Bernie Baldwin reports on aircrew licensing and pilot ‘transferability’ between regulatory jurisdictions.
Travelling from country to country is the role for the majority of pilots, usually when they are in command of their aircraft. There are many too, who use their career to actually move around the world and experience different countries and cultures – or simply go where the money and promotions are.
Before a pilot exchanges his or her domicile though, there is the usual administrative paperwork to be done, particularly ensuring that their licences are acceptable. This is not always straightforward despite some of the major regulatory authorities having very similar regulations.
According to the ICAO website, “The Convention on International Civil Aviation, often called the Chicago Convention, provides for worldwide recognition of flight crew licences issued by any member State of the International Civil Aviation Organization (ICAO) provided that:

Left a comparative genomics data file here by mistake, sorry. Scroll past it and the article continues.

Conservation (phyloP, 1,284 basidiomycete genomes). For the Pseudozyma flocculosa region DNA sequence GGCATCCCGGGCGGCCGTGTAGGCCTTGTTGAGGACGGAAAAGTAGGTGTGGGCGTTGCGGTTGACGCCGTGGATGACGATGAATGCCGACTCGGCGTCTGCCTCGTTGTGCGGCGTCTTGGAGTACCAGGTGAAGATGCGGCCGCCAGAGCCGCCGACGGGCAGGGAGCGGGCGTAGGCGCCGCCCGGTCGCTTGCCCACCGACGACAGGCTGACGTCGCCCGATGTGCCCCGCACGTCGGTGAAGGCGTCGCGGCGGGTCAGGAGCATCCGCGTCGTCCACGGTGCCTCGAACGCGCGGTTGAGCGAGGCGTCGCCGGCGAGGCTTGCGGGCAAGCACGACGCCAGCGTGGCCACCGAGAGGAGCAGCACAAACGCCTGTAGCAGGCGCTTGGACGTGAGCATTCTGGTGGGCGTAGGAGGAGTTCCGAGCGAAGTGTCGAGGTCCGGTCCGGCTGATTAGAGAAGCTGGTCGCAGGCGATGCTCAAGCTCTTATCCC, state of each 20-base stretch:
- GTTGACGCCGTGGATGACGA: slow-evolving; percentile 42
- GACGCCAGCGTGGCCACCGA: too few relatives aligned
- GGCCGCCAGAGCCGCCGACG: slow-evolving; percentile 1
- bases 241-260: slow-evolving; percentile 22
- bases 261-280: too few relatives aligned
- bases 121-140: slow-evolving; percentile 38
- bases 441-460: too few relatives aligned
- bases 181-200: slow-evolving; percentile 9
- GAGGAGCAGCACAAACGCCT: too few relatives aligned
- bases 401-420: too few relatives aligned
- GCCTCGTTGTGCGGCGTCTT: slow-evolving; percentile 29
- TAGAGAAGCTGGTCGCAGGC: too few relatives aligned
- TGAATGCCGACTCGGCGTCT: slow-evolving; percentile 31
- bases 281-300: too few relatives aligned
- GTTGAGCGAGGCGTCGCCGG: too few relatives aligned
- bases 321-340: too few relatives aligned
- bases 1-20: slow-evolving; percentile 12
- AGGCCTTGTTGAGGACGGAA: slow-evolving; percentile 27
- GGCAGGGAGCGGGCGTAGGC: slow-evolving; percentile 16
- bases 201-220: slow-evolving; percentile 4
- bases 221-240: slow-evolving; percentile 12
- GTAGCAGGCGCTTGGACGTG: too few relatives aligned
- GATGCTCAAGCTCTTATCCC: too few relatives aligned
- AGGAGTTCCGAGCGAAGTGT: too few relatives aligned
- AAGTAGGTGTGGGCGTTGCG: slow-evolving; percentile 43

1. the licence meets or exceeds the ICAO licensing Standards of Annex 1 – Personnel Licensing to the Convention on International Civil Aviation; and
2. the licence is used on an aircraft which is registered in the State which has issued or validated the licence.
If the licence is to be used on an aircraft which is not registered in the issuing State, the licence holder must obtain a validation of the licence from the State of Registry or alternatively obtain a new licence issued by the State of Registry.”
ICAO points out that it does not actually issue licences. “Licences issued by ICAO Contracting States … are habitually called ICAO licences,” the Organization notes. “The fact is that there is not one single international licence issued by ICAO or any other organisation.”
When it comes to pilots flying for airlines of different countries under its authority, the European Aviation Safety Agency (EASA) situation is delineated relatively easily. “For pilots who hold a licence issued by EU [European Union] Member States and EFTA [European Free Trade Association] States (Norway, Iceland, Switzerland and Lichtenstein) – collectively the ‘EASA states’ – there is mutual recognition and therefore immediate acceptance of these persons,” an Agency spokesperson explains. “For ICAO [sic] pilot licence holders, there are provisions for the validation and subsequent conversion to Part-FCL licences which should be implemented in a standardised way by the ‘EASA states’.”